Bullfrog Films
Grades General

Directed by Anna Sofaer
Produced by The Solstice Project

DVD Purchase $30
US Release Date: 1999
Copyright Date: 1999

Awards and Festivals
Silver Plaque, The Chicago International Television Competition
Bronze Plaque, Columbus International Film & Video Festival
Honorable Mention, The Archaeology Channel International Film & Video Festival
Taos Talking Picture Festival
American Museum of Natural History, New York
National Museum of National History, Smithsonian Institution, Washington, DC
Aboriginal Voices Festival, Toronto
Hot Springs Documentary Film Festival
Heard Museum Indigenous Film Festival
The Mystery of Chaco Canyon (Home Video Version)
For Personal Use Only

Unveiling the ancient astronomy of southwestern Pueblo Indians.

"Well-paced and absorbing, simultaneously poetic and analytical, this film provides a new benchmark of understanding." Peter Whiteley, Chair, Dept. of Anthropology, Sarah Lawrence College

This is the long-awaited sequel to Anna Sofaer's classic film THE SUN DAGGER, which changed forever our perception of America's earliest Indian peoples.

THE MYSTERY OF CHACO CANYON examines the deep enigmas presented by the massive prehistoric remains found in Chaco Canyon in northwestern New Mexico. It is the summation of 20 years of research. The film reveals that between 850 and 1150 AD, the Chacoan people designed and constructed massive ceremonial buildings in a complex celestial pattern throughout a vast desert region. Aerial and time lapse footage, computer modeling, and interviews with scholars show how the Chacoan culture designed, oriented and located its major buildings in relationship to the sun and moon. Pueblo Indians, descendants of the Chacoan people, regard Chaco as a place where their ancestors lived in a sacred past. Pueblo leaders speak of the significance of Chaco to the Pueblo world today.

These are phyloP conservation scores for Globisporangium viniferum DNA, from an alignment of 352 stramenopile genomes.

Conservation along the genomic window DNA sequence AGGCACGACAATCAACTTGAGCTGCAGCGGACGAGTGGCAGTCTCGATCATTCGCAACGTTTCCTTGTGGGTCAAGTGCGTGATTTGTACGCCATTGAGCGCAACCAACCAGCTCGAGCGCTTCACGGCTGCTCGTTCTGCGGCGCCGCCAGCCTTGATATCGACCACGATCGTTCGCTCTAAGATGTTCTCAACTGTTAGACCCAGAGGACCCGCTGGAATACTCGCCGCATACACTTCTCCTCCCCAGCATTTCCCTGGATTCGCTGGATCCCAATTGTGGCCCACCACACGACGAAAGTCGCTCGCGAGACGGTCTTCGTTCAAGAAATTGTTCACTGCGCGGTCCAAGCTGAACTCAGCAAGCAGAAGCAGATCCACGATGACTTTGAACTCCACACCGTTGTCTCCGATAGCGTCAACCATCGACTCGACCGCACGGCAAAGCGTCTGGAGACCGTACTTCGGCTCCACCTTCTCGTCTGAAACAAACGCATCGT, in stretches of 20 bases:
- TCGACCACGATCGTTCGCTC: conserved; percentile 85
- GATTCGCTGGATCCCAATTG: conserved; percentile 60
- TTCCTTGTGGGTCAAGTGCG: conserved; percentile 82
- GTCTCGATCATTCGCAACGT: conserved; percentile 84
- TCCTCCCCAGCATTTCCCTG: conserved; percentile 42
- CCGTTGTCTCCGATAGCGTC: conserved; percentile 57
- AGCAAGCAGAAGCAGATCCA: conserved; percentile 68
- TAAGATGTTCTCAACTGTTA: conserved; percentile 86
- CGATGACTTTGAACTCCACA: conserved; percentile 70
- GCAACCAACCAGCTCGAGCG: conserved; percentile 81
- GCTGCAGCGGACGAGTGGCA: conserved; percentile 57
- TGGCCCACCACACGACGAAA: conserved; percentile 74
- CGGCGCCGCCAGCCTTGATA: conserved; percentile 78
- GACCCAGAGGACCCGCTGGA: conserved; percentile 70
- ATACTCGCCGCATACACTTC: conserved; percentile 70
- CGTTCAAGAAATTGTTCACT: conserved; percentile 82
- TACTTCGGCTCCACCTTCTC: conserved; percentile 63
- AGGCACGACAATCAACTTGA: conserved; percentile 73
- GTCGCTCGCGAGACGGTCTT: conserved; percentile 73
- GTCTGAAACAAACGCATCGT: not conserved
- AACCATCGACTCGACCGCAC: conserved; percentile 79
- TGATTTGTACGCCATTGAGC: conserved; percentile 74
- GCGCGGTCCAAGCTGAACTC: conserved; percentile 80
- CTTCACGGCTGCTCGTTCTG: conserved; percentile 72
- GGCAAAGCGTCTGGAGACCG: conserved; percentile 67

The film challenges the notion that Chaco Canyon was primarily a trade and redistribution center. Rather it argues that it was a center of astronomy and cosmology and that a primary purpose for the construction of the elaborate Chacoan buildings and certain roads was to express astronomical interests and to be integral parts of a celestial patterning.

While the Chacoans left no written text to help us to understand their culture, their thoughts are preserved in the language of their architecture, roads and light markings. Landscape, directions, sun and moon, and movement of shadow and light were the materials used by the Chacoan architects and builders to express their knowledge of an order in the universe.

Web Page: http://www.bullfrogfilms.com/catalog/mocchv.html

"From the pyramids and temples of Egypt, to England's Stonehenge, (ancient peoples) locked their buildings to the movements of the sky gods. Now, with a definitive study, Anna Sofaer shows that the Pueblo cultures of the southwest US deserts were a high climax to this bonding with the sky...Certainly Chaco was the great center of civilization in North America, long before Columbus landed."

Dr. Gerald S. Hawkins, Commissioner, History of Astronomy, International Astronomical Union

"A captivating look at one of the most impressive archaeological sites in North America...Anna Sofaer reveals the solar and lunar complexity of Chacoan buildings with impressive visual economy and clarity. In the process, we get a whole new picture of the intelligence at work behind Chacoan society and its architecture...The Mystery of Chaco Canyon interweaves a narrative that is both attentive to indigenous thought and values, and robustly grounded in the rigors of scientific method. Well-paced and absorbing, simultaneously poetic and analytical, this film provides a new benchmark of understanding for serious studies of ancestral-Pueblo astronomy and culture."
Peter Whiteley, Chair, Dept. of Anthropology, Sarah Lawrence College

"It does an outstanding job of weaving Pueblo traditions of migration and human agency into scientific accounts of the past at Chaco Canyon, affording both forms of knowledge the respect they deserve...helps place Pueblo people in their contemporary context, as well as explain the past...I highly recommend it."
Dr. T.J. Ferguson, Anthropologist/Archaeologist

"A stunning piece--the graphics are astounding and the entire production is powerful."
Dr. R. Gwinn Vivian, former Curator of Archaeology, Arizona State Museum, University of Arizona